Sunday, March 13, 2011

cachaça de coco

Back in September, I wrote about starting a project based off of a recipe in Charles H. Baker, Jr.'s The South American Gentleman's Companion. The Coquiña or Cachaça de Coco was a recipe Baker discovered in Brazil for the aging of sugar cane spirits inside coconuts for 6-12 months. On the original post, Tony Harion commented that this practice still occurs in Brazil and that they usually age their spirits for a lot shorter periods of time there. For the project, I purchased three coconuts and filled two with Seleta Cachaça and one with J. Wray & Nephew Rum. The holes that I made with a half inch drill bit were plugged with wooden pegs whittled to size. Baker recommended burying the coconuts, but I left them in the corner of the kitchen counter instead.

Baker gave only a small hint of what to expect. Just that it would add a ruddy amber color and a "most unusual and pleasant taste" and that the spirit should be drank neat from a small glass. My patience ended after 5 1/2 months when I decided to open up my coconuts last weekend.
The Seleta Cachaça (glass on the right) was the clear winner of the two. This spirit smelled like roasted coconut, had a dry coconut water-like sip and a coconut flesh-like swallow. The J. Wray & Nephew (glass on the left) still retained a good amount of its rough character so it was a little less enjoyable to sip neat. Indeed, the rum contained a hint of fusel oils and a less roasted coconut aroma than the cachaça had. Moreover, it was a bit rougher on the sip and contained more funk on the swallow, but it had many of the flavor characteristics that the cachaça gained. While the cachaça was fine to sip neat, perhaps the J. Wray would have been better mixed.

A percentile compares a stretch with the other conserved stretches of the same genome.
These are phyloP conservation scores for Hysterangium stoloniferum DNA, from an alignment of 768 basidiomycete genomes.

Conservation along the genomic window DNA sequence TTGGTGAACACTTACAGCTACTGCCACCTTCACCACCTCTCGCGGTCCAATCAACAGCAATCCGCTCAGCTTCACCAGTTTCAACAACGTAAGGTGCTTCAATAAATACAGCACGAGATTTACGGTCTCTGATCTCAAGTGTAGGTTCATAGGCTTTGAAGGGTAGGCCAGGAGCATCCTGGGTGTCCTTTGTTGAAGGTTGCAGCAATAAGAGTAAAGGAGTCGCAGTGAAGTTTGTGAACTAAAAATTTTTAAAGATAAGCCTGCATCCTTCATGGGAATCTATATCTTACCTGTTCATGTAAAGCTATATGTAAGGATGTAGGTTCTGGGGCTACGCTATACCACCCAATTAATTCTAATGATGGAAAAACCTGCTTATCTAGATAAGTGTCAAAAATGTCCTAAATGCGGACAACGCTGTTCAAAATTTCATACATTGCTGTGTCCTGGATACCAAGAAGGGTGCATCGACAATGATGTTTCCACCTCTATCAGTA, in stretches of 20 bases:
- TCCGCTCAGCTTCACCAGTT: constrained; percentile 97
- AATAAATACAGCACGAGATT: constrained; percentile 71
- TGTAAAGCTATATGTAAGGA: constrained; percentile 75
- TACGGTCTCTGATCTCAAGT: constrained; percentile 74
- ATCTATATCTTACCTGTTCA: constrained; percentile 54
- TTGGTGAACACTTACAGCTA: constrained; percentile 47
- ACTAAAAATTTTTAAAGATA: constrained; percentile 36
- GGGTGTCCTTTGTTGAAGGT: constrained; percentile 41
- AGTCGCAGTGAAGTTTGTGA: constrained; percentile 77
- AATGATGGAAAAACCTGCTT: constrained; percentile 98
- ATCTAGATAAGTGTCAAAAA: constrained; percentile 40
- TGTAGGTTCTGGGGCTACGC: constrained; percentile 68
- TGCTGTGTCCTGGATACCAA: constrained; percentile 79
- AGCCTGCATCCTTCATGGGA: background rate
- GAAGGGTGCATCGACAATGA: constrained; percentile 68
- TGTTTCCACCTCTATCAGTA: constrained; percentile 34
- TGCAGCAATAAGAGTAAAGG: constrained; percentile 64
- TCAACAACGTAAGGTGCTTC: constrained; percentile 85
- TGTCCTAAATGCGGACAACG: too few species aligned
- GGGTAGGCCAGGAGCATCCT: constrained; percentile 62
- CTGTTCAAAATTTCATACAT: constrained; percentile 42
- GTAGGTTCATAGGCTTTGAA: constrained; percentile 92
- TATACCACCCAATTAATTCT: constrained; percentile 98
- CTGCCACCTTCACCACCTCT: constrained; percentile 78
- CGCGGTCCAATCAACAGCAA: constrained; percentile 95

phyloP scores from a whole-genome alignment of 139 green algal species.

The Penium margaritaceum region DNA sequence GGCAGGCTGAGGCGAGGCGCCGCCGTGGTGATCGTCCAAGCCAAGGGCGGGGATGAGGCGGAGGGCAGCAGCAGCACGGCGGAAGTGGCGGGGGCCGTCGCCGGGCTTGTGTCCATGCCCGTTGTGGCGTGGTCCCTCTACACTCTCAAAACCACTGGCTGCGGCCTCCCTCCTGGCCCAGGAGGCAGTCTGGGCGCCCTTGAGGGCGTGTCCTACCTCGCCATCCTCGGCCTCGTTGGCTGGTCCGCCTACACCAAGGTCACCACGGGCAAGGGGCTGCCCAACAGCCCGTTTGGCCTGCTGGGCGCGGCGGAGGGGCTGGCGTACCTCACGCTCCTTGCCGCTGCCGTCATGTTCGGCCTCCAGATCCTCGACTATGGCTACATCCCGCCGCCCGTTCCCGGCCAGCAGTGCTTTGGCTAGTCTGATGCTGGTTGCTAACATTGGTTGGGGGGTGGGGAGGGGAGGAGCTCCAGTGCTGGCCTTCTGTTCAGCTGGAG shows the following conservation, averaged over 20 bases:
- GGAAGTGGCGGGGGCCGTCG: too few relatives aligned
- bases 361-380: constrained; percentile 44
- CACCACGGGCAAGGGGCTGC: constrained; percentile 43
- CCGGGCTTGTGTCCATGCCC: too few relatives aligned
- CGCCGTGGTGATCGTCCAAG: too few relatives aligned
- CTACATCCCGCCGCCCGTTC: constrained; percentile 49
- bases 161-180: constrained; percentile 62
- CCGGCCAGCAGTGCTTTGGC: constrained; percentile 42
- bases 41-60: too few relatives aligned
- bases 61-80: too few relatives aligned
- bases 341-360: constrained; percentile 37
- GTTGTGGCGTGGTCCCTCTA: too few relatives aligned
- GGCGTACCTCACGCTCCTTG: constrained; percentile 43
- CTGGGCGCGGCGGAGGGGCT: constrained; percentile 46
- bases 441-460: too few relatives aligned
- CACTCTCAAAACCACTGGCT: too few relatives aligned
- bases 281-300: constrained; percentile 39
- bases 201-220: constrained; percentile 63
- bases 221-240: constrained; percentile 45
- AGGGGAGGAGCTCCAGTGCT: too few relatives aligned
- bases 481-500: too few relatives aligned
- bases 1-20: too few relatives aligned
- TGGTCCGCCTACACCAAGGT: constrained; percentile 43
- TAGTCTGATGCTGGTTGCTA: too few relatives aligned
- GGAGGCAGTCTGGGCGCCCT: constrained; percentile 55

Overall, the spirits were much smoother due to the aging. However, there was a lot less burn as either the alcohol evaporated faster than the water or the coconut really took the edge off. While the latter was very possible, the former was more likely. The Angel's Share from this experiment was pretty grand and I was afraid in a few more months that the coconuts would be bone dry. Perhaps Baker's advice to bury the coconuts was sound. At first, I figured that burying them would make them out of sight, out of mind so that they had a chance to age without being drained prematurely. In retrospect, damp soil would make for better cellaring conditions than indoors during a long, dry winter. The Two Sheets in the Wind blog was influenced by my initial post and embarked on their own aging experiments. They intelligently wrapped their coconuts in Saran wrap to prevent the spirits from evaporating as well as their corks from drying out. No word yet on their experiment since their entry made it sound like they were shooting for a year's worth of aging.

1 comment:

Anonymous said...

I am overdue to write a blog on my results, as I opened up my coconut at the end of month 3. I had been checking in on it every month or so and the shocking loss of liquid from month 2 to 3 made me end the process early.
I do have to say though - the shredded up coconut meat made some deliciously boozy macaroons!